Our last names both start with Z making David Zeltserman and I
So with that, I give you Dave Zeltserman:
I recently had a book event at one of my favorite bookstores, Back Page Books in Waltham MA, and when the bookstore owner, Alex Green, introduced me, he talked about how all my books are written in different genres, or at least different subgenres. I hadn’t really thought of that before, but he’s right. My first novel, Fast Lane, is both a full out psycho noir in the Jim Thompson tradition and also a deconstruction of the hardboiled PI genre, Bad Thoughts is a crime/horror hybrid masquerading initially as a police procedural, Small Crimes is a modern crime noir thriller, Pariah is part mob novel and part satirical look at our celebrity obsessed culture, Killer is a mix of existential and literary crime novel, The Caretaker of Lorne Field is a modern horror novel as well a parable, Outsourced is a heist novel, and my award-winning Julius Katz stories are lighthearted, charming mysteries. I didn’t set out to write all these different subgenres, but I guess I’ve always been more interested in the stories I’m writing than what genre I’m working in. And with my two StoneGate Ink e-books, Dying Memories and Bad Karma, I’m adding two more subgenres to my repertoire, with Dying Memories being a thriller and Bad Karma a hardboiled PI novel with new age sensibilities.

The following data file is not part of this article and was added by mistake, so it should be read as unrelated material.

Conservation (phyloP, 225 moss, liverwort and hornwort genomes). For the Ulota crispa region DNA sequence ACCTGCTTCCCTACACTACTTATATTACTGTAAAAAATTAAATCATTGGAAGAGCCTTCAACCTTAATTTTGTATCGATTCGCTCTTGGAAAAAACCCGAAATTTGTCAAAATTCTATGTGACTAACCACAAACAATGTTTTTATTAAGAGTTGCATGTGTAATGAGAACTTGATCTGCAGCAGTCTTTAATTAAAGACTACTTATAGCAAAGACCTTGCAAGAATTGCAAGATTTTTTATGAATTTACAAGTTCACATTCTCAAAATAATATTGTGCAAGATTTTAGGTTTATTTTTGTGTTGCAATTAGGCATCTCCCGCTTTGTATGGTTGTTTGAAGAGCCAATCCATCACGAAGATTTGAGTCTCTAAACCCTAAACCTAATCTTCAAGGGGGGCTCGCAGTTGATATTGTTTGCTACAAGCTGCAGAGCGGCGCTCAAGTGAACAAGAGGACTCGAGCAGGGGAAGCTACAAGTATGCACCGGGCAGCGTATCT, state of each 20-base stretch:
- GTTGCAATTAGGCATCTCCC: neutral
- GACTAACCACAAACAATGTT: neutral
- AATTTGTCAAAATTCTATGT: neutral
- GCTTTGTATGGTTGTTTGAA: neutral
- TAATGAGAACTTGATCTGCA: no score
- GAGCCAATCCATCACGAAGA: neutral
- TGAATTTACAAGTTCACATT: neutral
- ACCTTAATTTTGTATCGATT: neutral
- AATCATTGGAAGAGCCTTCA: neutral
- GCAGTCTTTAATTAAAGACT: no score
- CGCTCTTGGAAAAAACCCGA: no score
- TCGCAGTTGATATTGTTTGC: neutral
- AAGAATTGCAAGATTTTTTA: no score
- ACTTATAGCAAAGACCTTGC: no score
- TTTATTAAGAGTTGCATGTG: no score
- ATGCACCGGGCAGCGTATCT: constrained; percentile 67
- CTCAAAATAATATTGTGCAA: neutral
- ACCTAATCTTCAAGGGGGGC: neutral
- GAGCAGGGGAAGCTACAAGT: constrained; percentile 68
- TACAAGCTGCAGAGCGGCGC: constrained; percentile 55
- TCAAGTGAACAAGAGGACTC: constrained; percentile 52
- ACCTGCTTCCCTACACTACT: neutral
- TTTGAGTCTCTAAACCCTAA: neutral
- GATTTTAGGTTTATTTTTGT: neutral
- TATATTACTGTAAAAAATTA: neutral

Dying Memories starts with a woman shooting a man to death on a busy Boston street. When
Bad Karma is a sequel to Bad Thoughts, but it’s both a different style and genre of book. Bad Thoughts is a grim mix of horror and crime, and with the hell I put my hero, Bill Shannon, through in the first book, I wanted to give him a chance to have a more normal existence, and so I wrote Bad Karma, and I moved the action from Boston, MA to Boulder, Colorado. The book takes place five years after the horrendous events Bill survived in the first book, and finds Bill working part time as a PI, as well as also doing what he has to heal himself emotionally. Keeping in the spirit of Bad Thoughts, there are both metaphysical and new age aspects to Bad Karma, but the book is clearly in the hardboiled PI camp, and when Bill takes a case to look into the murder of two college students, he soon finds himself mixed up with deadly yoga studios, a deviant guru, Russian mobsters, and much more.
The one thing these two books have in common is they both feature likable heroes named Bill. I don’t know why that is, but I guess if you encounter a character named Bill in one of my books, the odds are he’s the good guy!For more on Dave go to: